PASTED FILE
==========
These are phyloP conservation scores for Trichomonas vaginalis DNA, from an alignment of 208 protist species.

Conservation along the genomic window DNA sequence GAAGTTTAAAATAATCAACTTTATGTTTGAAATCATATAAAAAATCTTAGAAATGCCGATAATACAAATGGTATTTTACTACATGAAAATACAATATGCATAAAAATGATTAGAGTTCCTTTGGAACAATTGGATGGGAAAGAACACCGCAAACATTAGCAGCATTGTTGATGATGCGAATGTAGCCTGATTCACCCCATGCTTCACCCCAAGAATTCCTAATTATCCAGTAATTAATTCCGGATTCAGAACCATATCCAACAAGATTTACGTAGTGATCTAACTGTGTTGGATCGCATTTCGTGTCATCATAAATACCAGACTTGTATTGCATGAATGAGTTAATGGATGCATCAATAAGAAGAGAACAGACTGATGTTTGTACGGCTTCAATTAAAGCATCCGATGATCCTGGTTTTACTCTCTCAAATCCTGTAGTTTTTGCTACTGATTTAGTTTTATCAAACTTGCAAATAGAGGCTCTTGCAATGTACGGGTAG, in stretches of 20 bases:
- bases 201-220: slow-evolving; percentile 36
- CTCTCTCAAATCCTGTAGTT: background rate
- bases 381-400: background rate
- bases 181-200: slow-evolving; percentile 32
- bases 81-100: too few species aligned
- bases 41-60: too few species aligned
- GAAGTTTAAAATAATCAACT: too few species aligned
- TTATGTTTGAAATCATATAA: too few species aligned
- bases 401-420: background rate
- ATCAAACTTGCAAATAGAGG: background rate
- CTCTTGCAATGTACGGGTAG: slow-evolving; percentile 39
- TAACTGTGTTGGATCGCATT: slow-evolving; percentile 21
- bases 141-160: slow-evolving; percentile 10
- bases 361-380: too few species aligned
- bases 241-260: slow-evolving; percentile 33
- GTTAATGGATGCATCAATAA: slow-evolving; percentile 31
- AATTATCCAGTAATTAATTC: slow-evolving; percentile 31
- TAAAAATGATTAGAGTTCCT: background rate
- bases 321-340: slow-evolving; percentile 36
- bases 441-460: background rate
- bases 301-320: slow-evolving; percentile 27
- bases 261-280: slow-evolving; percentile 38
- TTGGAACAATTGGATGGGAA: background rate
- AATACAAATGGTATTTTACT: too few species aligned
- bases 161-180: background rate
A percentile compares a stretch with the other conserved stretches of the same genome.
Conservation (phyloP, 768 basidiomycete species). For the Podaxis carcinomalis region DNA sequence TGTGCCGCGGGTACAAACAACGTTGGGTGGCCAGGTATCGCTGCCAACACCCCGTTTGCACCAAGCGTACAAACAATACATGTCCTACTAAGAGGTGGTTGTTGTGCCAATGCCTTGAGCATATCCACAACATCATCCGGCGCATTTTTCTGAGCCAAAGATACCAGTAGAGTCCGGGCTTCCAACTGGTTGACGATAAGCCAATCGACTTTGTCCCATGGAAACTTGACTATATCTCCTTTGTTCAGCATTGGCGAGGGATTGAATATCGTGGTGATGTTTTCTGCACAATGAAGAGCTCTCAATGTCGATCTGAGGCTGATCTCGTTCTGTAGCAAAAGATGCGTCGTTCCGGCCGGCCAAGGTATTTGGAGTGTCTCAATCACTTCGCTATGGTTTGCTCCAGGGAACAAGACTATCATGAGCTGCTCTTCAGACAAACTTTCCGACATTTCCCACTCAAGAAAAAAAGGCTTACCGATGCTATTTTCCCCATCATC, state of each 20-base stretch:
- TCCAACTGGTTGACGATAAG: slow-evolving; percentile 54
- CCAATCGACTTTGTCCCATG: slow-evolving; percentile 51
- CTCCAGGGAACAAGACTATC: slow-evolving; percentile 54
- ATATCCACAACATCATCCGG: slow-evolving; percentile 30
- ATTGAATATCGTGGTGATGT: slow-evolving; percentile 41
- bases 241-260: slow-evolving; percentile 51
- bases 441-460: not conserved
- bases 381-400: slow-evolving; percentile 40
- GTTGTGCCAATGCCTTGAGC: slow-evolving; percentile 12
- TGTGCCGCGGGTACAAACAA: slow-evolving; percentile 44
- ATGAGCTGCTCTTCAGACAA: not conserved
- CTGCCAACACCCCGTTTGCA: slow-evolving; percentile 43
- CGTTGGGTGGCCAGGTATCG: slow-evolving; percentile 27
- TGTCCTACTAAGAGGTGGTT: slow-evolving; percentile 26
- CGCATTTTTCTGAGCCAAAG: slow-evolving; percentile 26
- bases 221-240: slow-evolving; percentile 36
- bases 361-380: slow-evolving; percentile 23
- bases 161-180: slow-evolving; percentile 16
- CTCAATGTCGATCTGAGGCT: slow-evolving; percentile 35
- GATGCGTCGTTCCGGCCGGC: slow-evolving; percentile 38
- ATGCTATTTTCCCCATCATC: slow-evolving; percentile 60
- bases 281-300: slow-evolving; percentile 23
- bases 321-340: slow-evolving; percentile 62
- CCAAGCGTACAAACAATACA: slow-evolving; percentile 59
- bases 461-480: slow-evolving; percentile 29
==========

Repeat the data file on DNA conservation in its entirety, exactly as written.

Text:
These are phyloP conservation scores for Trichomonas vaginalis DNA, from an alignment of 208 protist species.

Conservation along the genomic window DNA sequence GAAGTTTAAAATAATCAACTTTATGTTTGAAATCATATAAAAAATCTTAGAAATGCCGATAATACAAATGGTATTTTACTACATGAAAATACAATATGCATAAAAATGATTAGAGTTCCTTTGGAACAATTGGATGGGAAAGAACACCGCAAACATTAGCAGCATTGTTGATGATGCGAATGTAGCCTGATTCACCCCATGCTTCACCCCAAGAATTCCTAATTATCCAGTAATTAATTCCGGATTCAGAACCATATCCAACAAGATTTACGTAGTGATCTAACTGTGTTGGATCGCATTTCGTGTCATCATAAATACCAGACTTGTATTGCATGAATGAGTTAATGGATGCATCAATAAGAAGAGAACAGACTGATGTTTGTACGGCTTCAATTAAAGCATCCGATGATCCTGGTTTTACTCTCTCAAATCCTGTAGTTTTTGCTACTGATTTAGTTTTATCAAACTTGCAAATAGAGGCTCTTGCAATGTACGGGTAG, in stretches of 20 bases:
- bases 201-220: slow-evolving; percentile 36
- CTCTCTCAAATCCTGTAGTT: background rate
- bases 381-400: background rate
- bases 181-200: slow-evolving; percentile 32
- bases 81-100: too few species aligned
- bases 41-60: too few species aligned
- GAAGTTTAAAATAATCAACT: too few species aligned
- TTATGTTTGAAATCATATAA: too few species aligned
- bases 401-420: background rate
- ATCAAACTTGCAAATAGAGG: background rate
- CTCTTGCAATGTACGGGTAG: slow-evolving; percentile 39
- TAACTGTGTTGGATCGCATT: slow-evolving; percentile 21
- bases 141-160: slow-evolving; percentile 10
- bases 361-380: too few species aligned
- bases 241-260: slow-evolving; percentile 33
- GTTAATGGATGCATCAATAA: slow-evolving; percentile 31
- AATTATCCAGTAATTAATTC: slow-evolving; percentile 31
- TAAAAATGATTAGAGTTCCT: background rate
- bases 321-340: slow-evolving; percentile 36
- bases 441-460: background rate
- bases 301-320: slow-evolving; percentile 27
- bases 261-280: slow-evolving; percentile 38
- TTGGAACAATTGGATGGGAA: background rate
- AATACAAATGGTATTTTACT: too few species aligned
- bases 161-180: background rate
A percentile compares a stretch with the other conserved stretches of the same genome.
Conservation (phyloP, 768 basidiomycete species). For the Podaxis carcinomalis region DNA sequence TGTGCCGCGGGTACAAACAACGTTGGGTGGCCAGGTATCGCTGCCAACACCCCGTTTGCACCAAGCGTACAAACAATACATGTCCTACTAAGAGGTGGTTGTTGTGCCAATGCCTTGAGCATATCCACAACATCATCCGGCGCATTTTTCTGAGCCAAAGATACCAGTAGAGTCCGGGCTTCCAACTGGTTGACGATAAGCCAATCGACTTTGTCCCATGGAAACTTGACTATATCTCCTTTGTTCAGCATTGGCGAGGGATTGAATATCGTGGTGATGTTTTCTGCACAATGAAGAGCTCTCAATGTCGATCTGAGGCTGATCTCGTTCTGTAGCAAAAGATGCGTCGTTCCGGCCGGCCAAGGTATTTGGAGTGTCTCAATCACTTCGCTATGGTTTGCTCCAGGGAACAAGACTATCATGAGCTGCTCTTCAGACAAACTTTCCGACATTTCCCACTCAAGAAAAAAAGGCTTACCGATGCTATTTTCCCCATCATC, state of each 20-base stretch:
- TCCAACTGGTTGACGATAAG: slow-evolving; percentile 54
- CCAATCGACTTTGTCCCATG: slow-evolving; percentile 51
- CTCCAGGGAACAAGACTATC: slow-evolving; percentile 54
- ATATCCACAACATCATCCGG: slow-evolving; percentile 30
- ATTGAATATCGTGGTGATGT: slow-evolving; percentile 41
- bases 241-260: slow-evolving; percentile 51
- bases 441-460: not conserved
- bases 381-400: slow-evolving; percentile 40
- GTTGTGCCAATGCCTTGAGC: slow-evolving; percentile 12
- TGTGCCGCGGGTACAAACAA: slow-evolving; percentile 44
- ATGAGCTGCTCTTCAGACAA: not conserved
- CTGCCAACACCCCGTTTGCA: slow-evolving; percentile 43
- CGTTGGGTGGCCAGGTATCG: slow-evolving; percentile 27
- TGTCCTACTAAGAGGTGGTT: slow-evolving; percentile 26
- CGCATTTTTCTGAGCCAAAG: slow-evolving; percentile 26
- bases 221-240: slow-evolving; percentile 36
- bases 361-380: slow-evolving; percentile 23
- bases 161-180: slow-evolving; percentile 16
- CTCAATGTCGATCTGAGGCT: slow-evolving; percentile 35
- GATGCGTCGTTCCGGCCGGC: slow-evolving; percentile 38
- ATGCTATTTTCCCCATCATC: slow-evolving; percentile 60
- bases 281-300: slow-evolving; percentile 23
- bases 321-340: slow-evolving; percentile 62
- CCAAGCGTACAAACAATACA: slow-evolving; percentile 59
- bases 461-480: slow-evolving; percentile 29